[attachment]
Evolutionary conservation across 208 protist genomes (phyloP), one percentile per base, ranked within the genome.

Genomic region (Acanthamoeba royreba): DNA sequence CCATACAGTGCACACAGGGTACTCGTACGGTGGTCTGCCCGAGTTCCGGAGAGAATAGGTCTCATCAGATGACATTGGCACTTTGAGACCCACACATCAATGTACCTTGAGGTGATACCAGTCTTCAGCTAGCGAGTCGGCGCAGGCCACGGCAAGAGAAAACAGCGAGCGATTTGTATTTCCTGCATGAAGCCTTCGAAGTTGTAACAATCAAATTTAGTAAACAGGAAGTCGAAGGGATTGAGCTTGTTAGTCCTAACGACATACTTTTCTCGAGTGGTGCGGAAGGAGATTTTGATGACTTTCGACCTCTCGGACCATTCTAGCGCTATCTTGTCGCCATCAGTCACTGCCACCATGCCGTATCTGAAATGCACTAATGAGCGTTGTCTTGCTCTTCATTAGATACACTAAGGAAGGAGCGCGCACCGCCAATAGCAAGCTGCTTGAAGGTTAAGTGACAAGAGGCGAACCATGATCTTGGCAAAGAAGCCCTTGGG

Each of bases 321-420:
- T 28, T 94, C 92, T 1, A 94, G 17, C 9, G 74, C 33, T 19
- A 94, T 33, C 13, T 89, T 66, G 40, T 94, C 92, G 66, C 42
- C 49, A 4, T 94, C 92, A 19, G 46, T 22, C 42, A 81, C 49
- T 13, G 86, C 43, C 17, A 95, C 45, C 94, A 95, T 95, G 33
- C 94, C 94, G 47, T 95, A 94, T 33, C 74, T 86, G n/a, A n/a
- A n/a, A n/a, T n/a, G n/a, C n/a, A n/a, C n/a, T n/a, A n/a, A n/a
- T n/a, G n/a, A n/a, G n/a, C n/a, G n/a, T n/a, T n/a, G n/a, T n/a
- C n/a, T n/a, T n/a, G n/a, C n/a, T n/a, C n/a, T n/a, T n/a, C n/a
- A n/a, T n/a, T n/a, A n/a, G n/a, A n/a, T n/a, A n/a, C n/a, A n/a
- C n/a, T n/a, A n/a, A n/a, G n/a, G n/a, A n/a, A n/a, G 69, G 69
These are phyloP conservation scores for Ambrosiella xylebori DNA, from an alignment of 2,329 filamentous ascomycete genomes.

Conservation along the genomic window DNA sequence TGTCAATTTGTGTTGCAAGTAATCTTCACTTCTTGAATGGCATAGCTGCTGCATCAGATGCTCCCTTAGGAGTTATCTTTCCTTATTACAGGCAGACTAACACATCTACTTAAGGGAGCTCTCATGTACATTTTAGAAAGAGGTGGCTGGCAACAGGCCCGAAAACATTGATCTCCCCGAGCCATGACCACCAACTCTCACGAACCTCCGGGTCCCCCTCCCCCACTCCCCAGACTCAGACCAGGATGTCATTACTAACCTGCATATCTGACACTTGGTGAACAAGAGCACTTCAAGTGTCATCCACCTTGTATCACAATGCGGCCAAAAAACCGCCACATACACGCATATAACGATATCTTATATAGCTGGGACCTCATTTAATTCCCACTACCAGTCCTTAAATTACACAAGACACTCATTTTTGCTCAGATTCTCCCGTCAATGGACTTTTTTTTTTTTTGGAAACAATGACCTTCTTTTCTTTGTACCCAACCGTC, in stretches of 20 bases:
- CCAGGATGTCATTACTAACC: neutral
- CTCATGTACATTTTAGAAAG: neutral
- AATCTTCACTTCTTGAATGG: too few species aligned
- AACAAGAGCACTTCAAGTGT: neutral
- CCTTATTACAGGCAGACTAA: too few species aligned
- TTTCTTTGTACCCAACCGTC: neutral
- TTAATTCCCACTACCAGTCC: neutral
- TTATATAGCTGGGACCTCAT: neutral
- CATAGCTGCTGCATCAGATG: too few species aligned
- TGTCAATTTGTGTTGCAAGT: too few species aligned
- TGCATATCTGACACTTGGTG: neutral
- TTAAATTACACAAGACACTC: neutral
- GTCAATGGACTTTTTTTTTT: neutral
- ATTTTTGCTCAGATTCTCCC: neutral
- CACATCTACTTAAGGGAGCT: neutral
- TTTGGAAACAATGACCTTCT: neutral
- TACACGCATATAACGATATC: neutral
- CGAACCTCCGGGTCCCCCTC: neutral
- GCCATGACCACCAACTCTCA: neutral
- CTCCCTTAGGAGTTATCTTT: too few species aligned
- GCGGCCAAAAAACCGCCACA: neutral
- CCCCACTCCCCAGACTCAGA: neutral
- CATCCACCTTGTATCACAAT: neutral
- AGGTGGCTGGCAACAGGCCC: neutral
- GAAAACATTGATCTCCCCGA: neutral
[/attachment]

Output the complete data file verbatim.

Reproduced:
Evolutionary conservation across 208 protist genomes (phyloP), one percentile per base, ranked within the genome.

Genomic region (Acanthamoeba royreba): DNA sequence CCATACAGTGCACACAGGGTACTCGTACGGTGGTCTGCCCGAGTTCCGGAGAGAATAGGTCTCATCAGATGACATTGGCACTTTGAGACCCACACATCAATGTACCTTGAGGTGATACCAGTCTTCAGCTAGCGAGTCGGCGCAGGCCACGGCAAGAGAAAACAGCGAGCGATTTGTATTTCCTGCATGAAGCCTTCGAAGTTGTAACAATCAAATTTAGTAAACAGGAAGTCGAAGGGATTGAGCTTGTTAGTCCTAACGACATACTTTTCTCGAGTGGTGCGGAAGGAGATTTTGATGACTTTCGACCTCTCGGACCATTCTAGCGCTATCTTGTCGCCATCAGTCACTGCCACCATGCCGTATCTGAAATGCACTAATGAGCGTTGTCTTGCTCTTCATTAGATACACTAAGGAAGGAGCGCGCACCGCCAATAGCAAGCTGCTTGAAGGTTAAGTGACAAGAGGCGAACCATGATCTTGGCAAAGAAGCCCTTGGG

Each of bases 321-420:
- T 28, T 94, C 92, T 1, A 94, G 17, C 9, G 74, C 33, T 19
- A 94, T 33, C 13, T 89, T 66, G 40, T 94, C 92, G 66, C 42
- C 49, A 4, T 94, C 92, A 19, G 46, T 22, C 42, A 81, C 49
- T 13, G 86, C 43, C 17, A 95, C 45, C 94, A 95, T 95, G 33
- C 94, C 94, G 47, T 95, A 94, T 33, C 74, T 86, G n/a, A n/a
- A n/a, A n/a, T n/a, G n/a, C n/a, A n/a, C n/a, T n/a, A n/a, A n/a
- T n/a, G n/a, A n/a, G n/a, C n/a, G n/a, T n/a, T n/a, G n/a, T n/a
- C n/a, T n/a, T n/a, G n/a, C n/a, T n/a, C n/a, T n/a, T n/a, C n/a
- A n/a, T n/a, T n/a, A n/a, G n/a, A n/a, T n/a, A n/a, C n/a, A n/a
- C n/a, T n/a, A n/a, A n/a, G n/a, G n/a, A n/a, A n/a, G 69, G 69
These are phyloP conservation scores for Ambrosiella xylebori DNA, from an alignment of 2,329 filamentous ascomycete genomes.

Conservation along the genomic window DNA sequence TGTCAATTTGTGTTGCAAGTAATCTTCACTTCTTGAATGGCATAGCTGCTGCATCAGATGCTCCCTTAGGAGTTATCTTTCCTTATTACAGGCAGACTAACACATCTACTTAAGGGAGCTCTCATGTACATTTTAGAAAGAGGTGGCTGGCAACAGGCCCGAAAACATTGATCTCCCCGAGCCATGACCACCAACTCTCACGAACCTCCGGGTCCCCCTCCCCCACTCCCCAGACTCAGACCAGGATGTCATTACTAACCTGCATATCTGACACTTGGTGAACAAGAGCACTTCAAGTGTCATCCACCTTGTATCACAATGCGGCCAAAAAACCGCCACATACACGCATATAACGATATCTTATATAGCTGGGACCTCATTTAATTCCCACTACCAGTCCTTAAATTACACAAGACACTCATTTTTGCTCAGATTCTCCCGTCAATGGACTTTTTTTTTTTTTGGAAACAATGACCTTCTTTTCTTTGTACCCAACCGTC, in stretches of 20 bases:
- CCAGGATGTCATTACTAACC: neutral
- CTCATGTACATTTTAGAAAG: neutral
- AATCTTCACTTCTTGAATGG: too few species aligned
- AACAAGAGCACTTCAAGTGT: neutral
- CCTTATTACAGGCAGACTAA: too few species aligned
- TTTCTTTGTACCCAACCGTC: neutral
- TTAATTCCCACTACCAGTCC: neutral
- TTATATAGCTGGGACCTCAT: neutral
- CATAGCTGCTGCATCAGATG: too few species aligned
- TGTCAATTTGTGTTGCAAGT: too few species aligned
- TGCATATCTGACACTTGGTG: neutral
- TTAAATTACACAAGACACTC: neutral
- GTCAATGGACTTTTTTTTTT: neutral
- ATTTTTGCTCAGATTCTCCC: neutral
- CACATCTACTTAAGGGAGCT: neutral
- TTTGGAAACAATGACCTTCT: neutral
- TACACGCATATAACGATATC: neutral
- CGAACCTCCGGGTCCCCCTC: neutral
- GCCATGACCACCAACTCTCA: neutral
- CTCCCTTAGGAGTTATCTTT: too few species aligned
- GCGGCCAAAAAACCGCCACA: neutral
- CCCCACTCCCCAGACTCAGA: neutral
- CATCCACCTTGTATCACAAT: neutral
- AGGTGGCTGGCAACAGGCCC: neutral
- GAAAACATTGATCTCCCCGA: neutral